- - Monday, September 23, 2013

Despite the harsh talk of holding Syrian President Bashar Assad accountable for the deaths of Syrian citizens from his chemical weapons use last month, the Obama administration has capitulated into a stance eerily similar to British Prime Minister Neville Chamberlain’s in 1938. Then, the issue was Britain’s forestalling military action in preference to appeasement of Adolf Hitler; today, the issue is postponing indefinitely any American military intervention in Syria to punish Mr. Assad’s massacre of his own people.

The tables were reversed in 1938. It was Hitler who threatened military action to protect German citizens in Czechoslovakia — the so-called Sudetens — just as he had earlier annexed Austria under the guise of protecting 6 million Germans living there. So to prevent Hitler’s strategy, Chamberlain in September 1938 flew to Germany on two occasions. On the second visit, Hitler increased his demands, and both the British and the French prepared for war.

Then, like Russian President Vladimir Putin today, Hitler devised a peace-like ploy. He invited both Chamberlain and the French premier, Edouard Daladier, to a conference in Munich, attended also by Hitler’s Italian ally, Benito Mussolini. At the meeting, attendees agreed that Hitler be permitted to annex only the German-populated area of the Slavic-dominated nation of Czechoslovakia. Chamberlain and Daladier returned as heroes to their respective nations, with Chamberlain claiming that he had brought home “peace in our time.”

Six months later, Hitler’s troops took all the Czechoslovakia, not just the German-dominated area, and the Western powers led by Britain had egg on their faces. Not until September 1939, with Hitler’s invasion of Poland, was war declared on the Third Reich.

The supreme irony of the Obama administration debacle in Syrian affairs is that the president really had no intent to back up military rhetoric with force. Unlike Hitler’s invasion of European territory that threatened all the Continent’s remaining nations, Mr. Assad’s Syria has largely confined its military action to its own borders as it fought a civil war with rival factions. Neither Europe nor the United States is in harm’s way, and every sensible observer realizes that fact.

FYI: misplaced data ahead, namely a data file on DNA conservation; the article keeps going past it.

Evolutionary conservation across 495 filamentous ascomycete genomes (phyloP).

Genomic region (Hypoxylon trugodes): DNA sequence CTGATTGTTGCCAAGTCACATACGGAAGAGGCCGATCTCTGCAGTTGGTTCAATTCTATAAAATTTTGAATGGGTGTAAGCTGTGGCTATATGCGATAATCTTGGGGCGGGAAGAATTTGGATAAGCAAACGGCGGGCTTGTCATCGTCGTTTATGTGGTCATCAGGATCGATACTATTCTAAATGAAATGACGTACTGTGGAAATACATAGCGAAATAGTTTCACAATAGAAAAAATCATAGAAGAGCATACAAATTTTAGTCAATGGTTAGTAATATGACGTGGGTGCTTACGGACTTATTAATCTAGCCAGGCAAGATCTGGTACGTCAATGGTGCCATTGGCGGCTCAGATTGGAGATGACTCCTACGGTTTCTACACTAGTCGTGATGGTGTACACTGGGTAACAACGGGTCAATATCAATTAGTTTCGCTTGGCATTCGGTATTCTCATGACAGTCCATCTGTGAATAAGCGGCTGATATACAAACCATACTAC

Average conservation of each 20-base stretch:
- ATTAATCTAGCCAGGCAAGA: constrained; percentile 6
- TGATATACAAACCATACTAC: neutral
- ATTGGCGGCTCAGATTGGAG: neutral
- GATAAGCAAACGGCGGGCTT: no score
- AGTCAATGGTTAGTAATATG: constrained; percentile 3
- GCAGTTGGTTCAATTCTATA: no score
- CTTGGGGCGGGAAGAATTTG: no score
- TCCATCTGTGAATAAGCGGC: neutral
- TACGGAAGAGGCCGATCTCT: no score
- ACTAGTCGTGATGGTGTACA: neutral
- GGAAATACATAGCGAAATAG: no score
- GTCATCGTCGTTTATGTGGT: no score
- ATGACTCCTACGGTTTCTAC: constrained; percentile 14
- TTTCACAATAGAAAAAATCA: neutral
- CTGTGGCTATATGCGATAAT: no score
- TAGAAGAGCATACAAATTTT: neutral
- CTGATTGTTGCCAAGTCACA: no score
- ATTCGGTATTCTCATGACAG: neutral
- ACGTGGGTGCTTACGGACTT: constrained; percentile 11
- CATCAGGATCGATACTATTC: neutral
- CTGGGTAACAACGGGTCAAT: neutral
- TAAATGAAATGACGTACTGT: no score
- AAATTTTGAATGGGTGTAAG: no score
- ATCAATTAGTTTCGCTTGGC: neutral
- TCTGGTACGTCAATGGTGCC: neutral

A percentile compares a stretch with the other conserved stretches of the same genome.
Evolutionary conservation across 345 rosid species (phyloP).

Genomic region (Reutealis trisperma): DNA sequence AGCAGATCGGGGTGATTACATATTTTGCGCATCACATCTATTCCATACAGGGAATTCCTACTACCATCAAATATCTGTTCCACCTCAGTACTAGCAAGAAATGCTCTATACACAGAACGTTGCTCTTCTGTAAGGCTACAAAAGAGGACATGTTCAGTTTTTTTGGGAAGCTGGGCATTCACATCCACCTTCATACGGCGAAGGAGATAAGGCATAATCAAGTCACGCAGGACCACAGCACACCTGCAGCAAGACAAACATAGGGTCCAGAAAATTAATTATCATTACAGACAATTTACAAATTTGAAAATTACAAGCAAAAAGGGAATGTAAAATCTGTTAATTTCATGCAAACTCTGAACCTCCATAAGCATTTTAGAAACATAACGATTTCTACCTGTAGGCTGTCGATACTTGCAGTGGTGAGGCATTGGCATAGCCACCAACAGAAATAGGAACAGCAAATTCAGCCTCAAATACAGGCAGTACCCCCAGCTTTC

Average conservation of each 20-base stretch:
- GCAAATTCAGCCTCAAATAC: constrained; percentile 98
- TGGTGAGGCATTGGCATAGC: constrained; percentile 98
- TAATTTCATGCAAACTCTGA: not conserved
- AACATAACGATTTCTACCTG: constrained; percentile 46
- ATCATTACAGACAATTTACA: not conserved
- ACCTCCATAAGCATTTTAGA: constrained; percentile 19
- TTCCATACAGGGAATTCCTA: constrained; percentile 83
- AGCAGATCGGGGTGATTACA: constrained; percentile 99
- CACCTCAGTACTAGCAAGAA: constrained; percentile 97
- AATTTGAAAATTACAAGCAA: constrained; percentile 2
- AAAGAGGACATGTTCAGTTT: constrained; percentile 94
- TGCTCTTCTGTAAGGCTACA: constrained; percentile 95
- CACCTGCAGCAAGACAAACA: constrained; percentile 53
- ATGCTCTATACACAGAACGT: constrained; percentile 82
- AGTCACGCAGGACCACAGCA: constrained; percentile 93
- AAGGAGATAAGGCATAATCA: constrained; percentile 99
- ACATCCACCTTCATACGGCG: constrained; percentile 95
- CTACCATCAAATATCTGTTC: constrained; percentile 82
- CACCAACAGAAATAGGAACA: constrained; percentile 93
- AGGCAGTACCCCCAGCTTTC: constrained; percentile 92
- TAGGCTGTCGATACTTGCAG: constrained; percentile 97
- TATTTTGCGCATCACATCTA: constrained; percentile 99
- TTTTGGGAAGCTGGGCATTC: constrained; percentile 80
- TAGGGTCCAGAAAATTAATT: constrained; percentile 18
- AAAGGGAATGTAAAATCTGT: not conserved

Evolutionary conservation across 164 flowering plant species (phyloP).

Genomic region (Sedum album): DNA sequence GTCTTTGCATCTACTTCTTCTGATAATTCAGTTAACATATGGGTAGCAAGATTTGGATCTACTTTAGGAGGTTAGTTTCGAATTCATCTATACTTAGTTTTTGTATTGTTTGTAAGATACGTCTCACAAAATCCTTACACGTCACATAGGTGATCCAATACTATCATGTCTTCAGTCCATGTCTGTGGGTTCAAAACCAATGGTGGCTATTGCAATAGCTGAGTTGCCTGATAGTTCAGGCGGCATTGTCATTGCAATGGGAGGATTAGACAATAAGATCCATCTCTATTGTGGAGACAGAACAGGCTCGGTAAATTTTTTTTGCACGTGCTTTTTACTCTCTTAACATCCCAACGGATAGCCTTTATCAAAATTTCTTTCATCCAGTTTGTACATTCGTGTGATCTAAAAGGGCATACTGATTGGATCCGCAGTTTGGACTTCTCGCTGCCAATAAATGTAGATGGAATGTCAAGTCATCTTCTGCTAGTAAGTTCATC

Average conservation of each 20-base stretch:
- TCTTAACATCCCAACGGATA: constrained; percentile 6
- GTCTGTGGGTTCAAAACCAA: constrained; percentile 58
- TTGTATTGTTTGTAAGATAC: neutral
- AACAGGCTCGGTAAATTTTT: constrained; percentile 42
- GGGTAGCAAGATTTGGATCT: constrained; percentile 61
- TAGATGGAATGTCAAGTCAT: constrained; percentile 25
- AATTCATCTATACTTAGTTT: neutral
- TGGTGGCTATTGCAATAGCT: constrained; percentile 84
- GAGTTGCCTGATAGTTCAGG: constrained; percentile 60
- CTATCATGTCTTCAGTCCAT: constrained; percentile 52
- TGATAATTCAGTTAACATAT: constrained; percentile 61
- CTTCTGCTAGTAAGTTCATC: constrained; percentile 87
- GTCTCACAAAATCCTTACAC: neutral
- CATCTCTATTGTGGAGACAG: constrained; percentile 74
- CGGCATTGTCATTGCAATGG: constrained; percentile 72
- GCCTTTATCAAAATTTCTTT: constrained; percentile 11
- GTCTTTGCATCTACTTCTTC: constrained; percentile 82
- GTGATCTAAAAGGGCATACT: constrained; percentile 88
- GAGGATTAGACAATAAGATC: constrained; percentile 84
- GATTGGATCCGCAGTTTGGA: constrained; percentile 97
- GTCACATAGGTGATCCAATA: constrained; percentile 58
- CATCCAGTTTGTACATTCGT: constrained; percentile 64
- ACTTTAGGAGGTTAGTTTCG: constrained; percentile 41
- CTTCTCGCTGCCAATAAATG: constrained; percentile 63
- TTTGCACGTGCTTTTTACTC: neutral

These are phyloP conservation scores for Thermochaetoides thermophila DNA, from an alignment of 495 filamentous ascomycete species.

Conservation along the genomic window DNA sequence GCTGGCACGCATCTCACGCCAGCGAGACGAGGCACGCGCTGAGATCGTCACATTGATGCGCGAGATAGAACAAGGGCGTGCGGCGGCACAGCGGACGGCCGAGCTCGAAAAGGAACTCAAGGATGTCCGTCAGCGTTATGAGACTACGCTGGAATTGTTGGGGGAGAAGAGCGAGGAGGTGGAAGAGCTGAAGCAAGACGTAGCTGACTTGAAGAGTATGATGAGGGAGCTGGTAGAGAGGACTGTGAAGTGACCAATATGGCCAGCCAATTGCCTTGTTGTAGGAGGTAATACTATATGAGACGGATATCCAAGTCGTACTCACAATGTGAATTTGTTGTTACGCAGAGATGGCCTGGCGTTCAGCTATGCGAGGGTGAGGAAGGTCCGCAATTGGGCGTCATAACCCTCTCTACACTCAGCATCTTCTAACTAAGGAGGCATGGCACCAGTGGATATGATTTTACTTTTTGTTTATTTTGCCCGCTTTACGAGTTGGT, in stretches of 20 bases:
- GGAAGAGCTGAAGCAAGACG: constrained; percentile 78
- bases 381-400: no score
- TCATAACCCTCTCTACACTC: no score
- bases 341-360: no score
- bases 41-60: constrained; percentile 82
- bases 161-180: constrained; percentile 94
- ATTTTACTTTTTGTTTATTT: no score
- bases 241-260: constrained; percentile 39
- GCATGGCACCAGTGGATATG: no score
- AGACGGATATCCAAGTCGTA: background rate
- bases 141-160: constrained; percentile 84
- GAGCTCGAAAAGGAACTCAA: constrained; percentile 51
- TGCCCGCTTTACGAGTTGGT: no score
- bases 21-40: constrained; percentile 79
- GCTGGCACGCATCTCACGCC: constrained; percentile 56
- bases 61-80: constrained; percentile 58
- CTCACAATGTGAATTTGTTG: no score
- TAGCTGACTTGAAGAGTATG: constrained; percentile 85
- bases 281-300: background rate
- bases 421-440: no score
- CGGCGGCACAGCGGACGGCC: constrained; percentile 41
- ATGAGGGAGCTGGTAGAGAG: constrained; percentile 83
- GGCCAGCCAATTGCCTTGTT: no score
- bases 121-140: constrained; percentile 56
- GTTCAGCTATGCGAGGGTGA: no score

For the United States to draw the red line in Syria was a silly endeavor in that American national security was not threatened and public opinion was solidly against it, making the situation ripe for exploitation by Russia as the peacemaker. Mr. Assad now appears certain to remain in power, his chemical weapons will be inventoried and much most likely hidden from inspectors, and the United States is not likely to effect any military action, no matter that the deaths of more than 1,400 innocent Syrians by chemical weapons were the essential reason for the passionately proposed military involvement.

Chamberlain’s appeasement to Hitler was a turning point in British history. Never before in its long history had Britain appeared so diplomatically weak. For example, as World War I broke out, Britain was the only one of the major powers that had no military alliances to honor among the belligerent nations. That it ultimately chose to go to war against Germany was its own decision.

By conceding to Hitler, Chamberlain ensured that Britain was no longer the master of its own fate. When it entered World War II, it recognized that it had to rely on allies — at first, France, then the United States — to defeat the Nazi regime. Chamberlain’s successor, Winston Churchill, spent no little effort pleading with America to intervene. Postwar diplomacy would follow this same trend.

Now the United States, for the first time in its history, has chosen weakness over resolve in diplomacy, which could have been avoided had Mr. Obama’s language on Syria — off the cuff and pure bluster, at first — not overreached actual military intentions. Even The New York Times, one of the president’s staunchest supporters, recognizes the nation’s capitulation. According to the newspaper in a Sept. 15 front-page news story — not an analysis or opinion article — the U.S.-Russian deal “formally placed international decision-making about Syria into the purview of Russia, one of Mr. Assad’s staunchest supporters and military suppliers.”

Thomas V. DiBacco is professor emeritus at American University.

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